Fri, Oct 19, 2012 - Page 3 News List

WTO representative’s past scrutinized

LAI’S LIES?According to the former representative to the WTO, Lai Shin-yuan played a major part in the matters that led to the downgrading of Taiwan’s status in the WTO

By Shih Hsiu-chuan  /  Staff reporter

Taiwan’s former WTO representative Yen Ching-chang, right, accompanied by Chinese Nationalist Party (KMT) legislator Ting Shou-chung, speaks during a press conference yesterday, saying that the newly-appointed WTO representative Lai Shin-yuan is not qualified for the position.

Photo: Liao Chen-huei, Taipei Times

More allegations surfaced yesterday against the newly appointed representative to the WTO, Lai Shin-yuan (賴幸媛), over her previous dealings with matters regarding the country’s sovereignty status in the organization, leading lawmakers to call on her to face the legislature before she leaves for Geneva.

Lai took an oath of office earlier this week at the Presidential Office, but complaints that she is not qualified for the position, which emerged soon after her appointment was announced, have not abated.

Yen Ching-chang (顏慶章), the nation’s first representative to the WTO since Taiwan joined the trade body in 2002, called a press conference to “expose [Lai’s] lies” and to “place her track record under public scrutiny to determine whether she is an acceptable representative to the WTO.”

Having served in the position between 2002 and 2005, Yen first corroborated the claims against Lai made by several lawmakers, including Chinese Nationalist Party (KMT) Legislator Ting Shou-chung (丁守中), that Lai deleted or watered down all terms related to sovereignty in the Report of the Working Party on Taiwan Accession to the WTO in 2001.

Yen said the fact that Lai ceded sovereignty ground during the WTO negotiations was not discovered until July 2003, when he was told by former director-general of the WTO Supachai Panitchpakdi to check the records of negotiation process of Taiwan’s working party report.

Lai then served as a negotiator for Taiwan to enter the organization.

Panitchpakdi asked Yen to look at the terms Taiwan had agreed to in the working party report to resolve demands by China that the WTO Secretariat change the nomenclature of Taiwan containing sovereignty connotations.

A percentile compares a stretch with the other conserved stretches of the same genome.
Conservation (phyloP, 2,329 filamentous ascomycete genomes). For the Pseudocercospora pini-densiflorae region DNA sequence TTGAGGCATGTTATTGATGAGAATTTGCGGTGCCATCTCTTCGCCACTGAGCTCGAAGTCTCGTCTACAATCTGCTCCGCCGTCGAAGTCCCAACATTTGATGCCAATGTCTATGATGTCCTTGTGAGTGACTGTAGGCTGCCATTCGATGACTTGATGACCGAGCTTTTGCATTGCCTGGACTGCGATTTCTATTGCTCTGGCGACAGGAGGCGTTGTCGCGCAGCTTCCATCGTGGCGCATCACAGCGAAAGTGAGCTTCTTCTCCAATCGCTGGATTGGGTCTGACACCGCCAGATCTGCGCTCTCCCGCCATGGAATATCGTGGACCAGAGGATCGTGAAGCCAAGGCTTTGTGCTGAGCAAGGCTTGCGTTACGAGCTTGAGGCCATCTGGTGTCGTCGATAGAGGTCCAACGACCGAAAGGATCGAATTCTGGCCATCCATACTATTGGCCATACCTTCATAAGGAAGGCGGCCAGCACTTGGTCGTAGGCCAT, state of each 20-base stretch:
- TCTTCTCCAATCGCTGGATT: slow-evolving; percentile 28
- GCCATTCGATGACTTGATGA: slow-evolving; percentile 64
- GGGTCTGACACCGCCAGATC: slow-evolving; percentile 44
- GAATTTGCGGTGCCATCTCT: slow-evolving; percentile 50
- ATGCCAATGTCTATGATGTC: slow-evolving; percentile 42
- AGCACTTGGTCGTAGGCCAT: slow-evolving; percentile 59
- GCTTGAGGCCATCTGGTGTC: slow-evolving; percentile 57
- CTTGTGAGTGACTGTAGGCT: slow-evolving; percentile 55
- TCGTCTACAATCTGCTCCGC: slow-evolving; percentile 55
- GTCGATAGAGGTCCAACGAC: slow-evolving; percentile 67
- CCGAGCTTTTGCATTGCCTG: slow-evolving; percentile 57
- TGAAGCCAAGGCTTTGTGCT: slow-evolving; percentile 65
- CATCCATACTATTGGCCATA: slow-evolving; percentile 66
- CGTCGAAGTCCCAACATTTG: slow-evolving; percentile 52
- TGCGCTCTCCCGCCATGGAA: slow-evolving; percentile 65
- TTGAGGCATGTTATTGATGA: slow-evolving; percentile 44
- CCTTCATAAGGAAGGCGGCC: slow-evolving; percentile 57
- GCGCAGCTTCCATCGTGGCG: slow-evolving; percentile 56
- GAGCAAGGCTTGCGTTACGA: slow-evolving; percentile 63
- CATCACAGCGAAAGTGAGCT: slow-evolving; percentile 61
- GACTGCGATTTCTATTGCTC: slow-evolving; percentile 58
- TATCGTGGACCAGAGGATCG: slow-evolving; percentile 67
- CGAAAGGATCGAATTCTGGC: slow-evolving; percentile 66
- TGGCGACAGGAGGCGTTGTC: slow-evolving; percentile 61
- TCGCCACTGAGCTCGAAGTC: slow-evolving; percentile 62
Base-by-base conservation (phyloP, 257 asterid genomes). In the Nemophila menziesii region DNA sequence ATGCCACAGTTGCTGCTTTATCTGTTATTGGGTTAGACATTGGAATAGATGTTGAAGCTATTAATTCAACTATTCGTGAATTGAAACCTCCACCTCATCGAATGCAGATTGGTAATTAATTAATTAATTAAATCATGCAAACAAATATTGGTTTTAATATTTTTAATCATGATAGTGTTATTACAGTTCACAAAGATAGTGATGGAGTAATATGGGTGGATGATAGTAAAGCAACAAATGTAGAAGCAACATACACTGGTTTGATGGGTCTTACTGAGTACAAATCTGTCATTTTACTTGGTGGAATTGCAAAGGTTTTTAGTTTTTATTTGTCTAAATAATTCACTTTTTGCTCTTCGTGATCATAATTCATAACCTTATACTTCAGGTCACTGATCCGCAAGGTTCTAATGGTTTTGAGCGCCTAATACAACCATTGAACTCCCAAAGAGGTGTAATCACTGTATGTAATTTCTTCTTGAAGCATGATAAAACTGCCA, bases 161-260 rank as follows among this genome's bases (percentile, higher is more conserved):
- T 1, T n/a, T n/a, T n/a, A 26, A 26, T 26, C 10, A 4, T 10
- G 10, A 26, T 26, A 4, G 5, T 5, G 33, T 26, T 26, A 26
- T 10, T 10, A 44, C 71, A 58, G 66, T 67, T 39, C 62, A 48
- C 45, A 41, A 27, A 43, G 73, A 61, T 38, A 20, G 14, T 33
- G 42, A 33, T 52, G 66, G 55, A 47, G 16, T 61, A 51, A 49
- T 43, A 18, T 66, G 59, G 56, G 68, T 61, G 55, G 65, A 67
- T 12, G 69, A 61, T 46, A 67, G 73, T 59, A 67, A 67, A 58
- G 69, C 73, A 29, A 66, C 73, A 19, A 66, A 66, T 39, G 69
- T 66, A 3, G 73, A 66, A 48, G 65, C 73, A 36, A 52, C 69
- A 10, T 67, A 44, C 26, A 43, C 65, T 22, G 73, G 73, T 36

According to Yen, Panitchpakdi’s predecessor, Mike Moore, requested a meeting with him in July 2002, at which point Moore told Yen that he would like to see the issue resolved without affecting Taiwan’s sovereign status before he left office in August that year and proposed a suggestion.

Yen said that the issue could have been resolved then had Moore’s suggestion been accepted by Taiwan.

“It was such a great opportunity, but I later found out that it was Lai deciding not to accept his proposal,” he said.

Yen said he realized when he saw the working party report in 2003 that Lai turned down Moore’s proposal just to cover up her actions.

In response to the allegations made by Ting, Lai on Sunday released a 3,000-character rebuttal, which Yen said was “full of lies.”

Yen said he believed that Lai was the only person involved in the matters that led to the downgrading of sovereign status of Taiwan in the WTO.

In a report presented by the Ministry of Foreign Affairs at the request of the legislature’s Foreign Affairs and National Defense Committee on Wednesday, the ministry said the decisions related to the accession of the country to the WTO were made by the government.

However, Ting said that Minister of Foreign Affairs David Lin (林永樂) told KMT Legislator Lin Yu-fang (林郁方) that the ministry was not involved in the decisions.

To clarify all the matters, Democratic Progressive Party Legislator Chen Ting-fei (陳亭妃) said that the committee will arrange a meeting for Lai for explain the allegations before she takes up her new position.

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